California sea lions have managed to maintain -- and, in the case of males, increase -- their average body size as their population grows and competition for food becomes fiercer. This is in contrast to other marine mammals, whose average body size tends to decrease as their numbers increase. Researchers report April 27 in the journal Current Biology that sexual selection was a strong driving force for males to grow bigger and to strengthen muscles in their neck and jaw that help them fight for mates. Both male and female sea lions evaded food shortages by diversifying their diets and, in some cases, foraging further from the shore.
"Body size reduction is not the universal response to population increase in marine predators," says lead author Ana Valenzuela-Toro, a paleoecologist at the University of California Santa Cruz and the Smithsonian Institution. "California sea lions were very resilient over the decades that we sampled and were able to overcome increasing competition thanks to prey availability. They're like the raccoons of the sea: they can consume almost everything, and they can compensate if something is lacking."
While many marine mammal species have rebounded to some extent since the Marine Mammal Protection Act was passed in 1972, California sea lions are notable for the size and duration of their population increase: the number of breeding females, who have been most consistently counted, has more than tripled in the US since the 1970's -- from around 50,000 to nearly 170,000 -- and their population growth is only now beginning to plateau.
To explore how California sea lion ecology has changed as their population has grown, the researchers analyzed museum specimens of adult male and female California sea lions collected in central and northern California between 1962 and 2008. To estimate changes in body size, they compared the overall size of more than 300 sea lion skulls collected over the years. They also measured other skull features, such as the size of muscle attachment points, which allowed them to assess changes in sea lion neck flexibility and biting force.
The team additionally took tiny bone samples from some of the skulls and measured their stable carbon and nitrogen isotope composition, which allowed them to make inferences about where the sea lions were foraging and what they were consuming. "Carbon provides information about habitat use -- whether they're foraging along the coast or offshore -- and nitrogen provides insights about the trophic level of their prey, for example if they're consuming smaller or larger fish," says Valenzuela-Toro.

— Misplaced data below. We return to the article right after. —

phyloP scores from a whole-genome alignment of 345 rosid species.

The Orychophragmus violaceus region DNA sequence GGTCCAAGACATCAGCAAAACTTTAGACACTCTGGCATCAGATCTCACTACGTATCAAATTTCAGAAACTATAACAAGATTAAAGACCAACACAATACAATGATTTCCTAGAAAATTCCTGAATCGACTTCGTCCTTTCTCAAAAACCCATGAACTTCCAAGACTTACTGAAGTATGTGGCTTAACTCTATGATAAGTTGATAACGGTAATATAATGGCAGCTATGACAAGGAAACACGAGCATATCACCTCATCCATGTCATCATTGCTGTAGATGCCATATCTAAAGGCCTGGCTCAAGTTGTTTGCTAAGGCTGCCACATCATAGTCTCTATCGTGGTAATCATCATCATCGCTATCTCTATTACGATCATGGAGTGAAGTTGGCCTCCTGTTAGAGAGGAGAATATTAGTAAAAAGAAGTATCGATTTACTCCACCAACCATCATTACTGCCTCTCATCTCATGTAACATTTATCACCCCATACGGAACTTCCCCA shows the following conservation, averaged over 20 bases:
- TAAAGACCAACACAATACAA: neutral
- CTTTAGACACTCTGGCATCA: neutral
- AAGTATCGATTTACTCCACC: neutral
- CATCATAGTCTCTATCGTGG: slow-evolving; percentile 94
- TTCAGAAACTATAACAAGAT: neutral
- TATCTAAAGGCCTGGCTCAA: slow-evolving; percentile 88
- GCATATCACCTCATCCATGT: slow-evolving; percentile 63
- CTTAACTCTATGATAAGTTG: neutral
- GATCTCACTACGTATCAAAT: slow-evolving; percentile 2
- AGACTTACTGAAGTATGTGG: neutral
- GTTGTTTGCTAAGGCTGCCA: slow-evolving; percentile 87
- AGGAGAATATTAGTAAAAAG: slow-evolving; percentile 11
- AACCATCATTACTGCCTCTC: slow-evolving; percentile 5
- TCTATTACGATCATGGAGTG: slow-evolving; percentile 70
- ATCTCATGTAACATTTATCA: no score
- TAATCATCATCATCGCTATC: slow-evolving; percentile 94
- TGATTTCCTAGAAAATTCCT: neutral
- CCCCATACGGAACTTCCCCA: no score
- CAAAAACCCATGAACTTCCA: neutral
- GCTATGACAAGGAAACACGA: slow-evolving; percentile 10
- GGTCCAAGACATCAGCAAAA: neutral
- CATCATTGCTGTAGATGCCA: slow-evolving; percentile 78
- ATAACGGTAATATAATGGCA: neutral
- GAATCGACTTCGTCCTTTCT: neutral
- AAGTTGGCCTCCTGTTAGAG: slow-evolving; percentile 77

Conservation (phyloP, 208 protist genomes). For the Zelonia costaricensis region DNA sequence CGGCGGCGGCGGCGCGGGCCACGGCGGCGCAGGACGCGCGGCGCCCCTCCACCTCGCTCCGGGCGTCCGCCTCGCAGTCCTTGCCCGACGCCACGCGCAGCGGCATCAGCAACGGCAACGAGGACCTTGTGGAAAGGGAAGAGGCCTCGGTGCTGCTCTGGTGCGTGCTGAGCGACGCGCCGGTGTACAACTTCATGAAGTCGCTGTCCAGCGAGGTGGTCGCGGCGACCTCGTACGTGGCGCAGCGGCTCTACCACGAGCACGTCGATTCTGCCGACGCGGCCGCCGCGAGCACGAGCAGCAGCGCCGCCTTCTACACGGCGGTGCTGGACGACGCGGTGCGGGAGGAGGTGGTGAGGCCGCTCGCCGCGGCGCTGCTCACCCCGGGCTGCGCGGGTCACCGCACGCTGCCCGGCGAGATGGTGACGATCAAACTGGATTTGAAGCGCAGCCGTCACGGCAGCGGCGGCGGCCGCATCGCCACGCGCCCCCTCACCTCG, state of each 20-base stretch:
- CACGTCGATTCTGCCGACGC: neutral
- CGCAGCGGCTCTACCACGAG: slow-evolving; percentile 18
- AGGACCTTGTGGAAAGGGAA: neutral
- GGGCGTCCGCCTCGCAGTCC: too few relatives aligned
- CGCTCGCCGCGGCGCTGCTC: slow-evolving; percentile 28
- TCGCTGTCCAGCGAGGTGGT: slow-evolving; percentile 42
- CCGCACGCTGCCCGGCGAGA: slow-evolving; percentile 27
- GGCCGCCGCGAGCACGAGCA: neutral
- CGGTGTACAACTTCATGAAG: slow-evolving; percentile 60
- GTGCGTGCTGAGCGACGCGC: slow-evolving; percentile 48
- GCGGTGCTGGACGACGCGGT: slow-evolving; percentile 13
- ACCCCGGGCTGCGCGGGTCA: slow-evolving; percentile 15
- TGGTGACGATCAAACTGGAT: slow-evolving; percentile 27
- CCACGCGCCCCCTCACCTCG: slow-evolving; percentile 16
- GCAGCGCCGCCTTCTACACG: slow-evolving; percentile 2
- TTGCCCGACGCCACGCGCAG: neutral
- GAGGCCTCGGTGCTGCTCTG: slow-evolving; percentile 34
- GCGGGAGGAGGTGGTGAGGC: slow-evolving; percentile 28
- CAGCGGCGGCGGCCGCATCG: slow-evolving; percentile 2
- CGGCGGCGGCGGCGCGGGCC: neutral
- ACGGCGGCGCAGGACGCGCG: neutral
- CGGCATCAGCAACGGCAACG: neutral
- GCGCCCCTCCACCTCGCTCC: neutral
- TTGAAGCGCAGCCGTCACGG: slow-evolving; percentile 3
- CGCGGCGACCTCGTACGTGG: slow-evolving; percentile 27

Overall, the researchers found that male sea lions have increased in size, while female sea lion size has remained stable. This sex difference is probably due to the fact that size matters for male, but not female, mating success. "One male can breed with many females, and males in the breeding colony fight with each other to establish their territory," says Valenzuela-Toro. "Bigger males are more competitive during physical fights, and they can go longer without eating, so they can stay and defend their territory for longer."
Male sea lions also increased their biting force and neck flexibility over this same time period. "The neck muscles are really important because they allow them to move their head and neck more agilely, bite harder, and, eventually, win when they are fighting other males in the breeding colony," says Valenzuela-Toro.
The isotopic analyses indicated that both male and female sea lions managed to meet their nutritional needs by diversifying their diet and feeding on a broader range of prey. Male sea lions also foraged further afield. "Over time, some male sea lions were foraging further north," says Valenzuela-Toro. "This is consistent with some anecdotal records that they've even been seen in Alaska, where they were not known to go in the past."
Female sea lions consistently had a more diverse diet compared to male sea lions. The authors suggest that this flexibility in food choice is what allowed females to maintain their average body size without foraging further away.
"They remain in a narrow zone around their breeding colony, but they still show a lot of flexibility in what they eat," says Valenzuela-Toro. "We believe that skull morphology in the rostrum -- which is related to the size and shape of the mouth -- probably has something to do with this flexible foraging behavior. We found that the size and shape of the mouth of females is related to the size of the prey that they consume."
However, this flexibility in diet can only take the sea lions so far, and the authors warn that the sea lions' future may not be so rosy.
"All these dynamics occurred in an environment that was rich in prey: full of anchovies and sardines, two species that are super important for their diet," says Valenzuela-Toro. "But over the last few years, the populations of these two fish have collapsed, so California sea lions are diversifying their diet to compensate, and apparently they are not doing so well."
"As climate change progresses, prey availability of sardines and anchovies will decrease even more, and eventually we will have more permanent El Niño-like warming conditions, reducing the size and causing a poleward shift of these and other pelagic fishes," she says. "It will be a really hostile environment for California sea lions, and eventually we expect that their population size will stop growing and actually decline."
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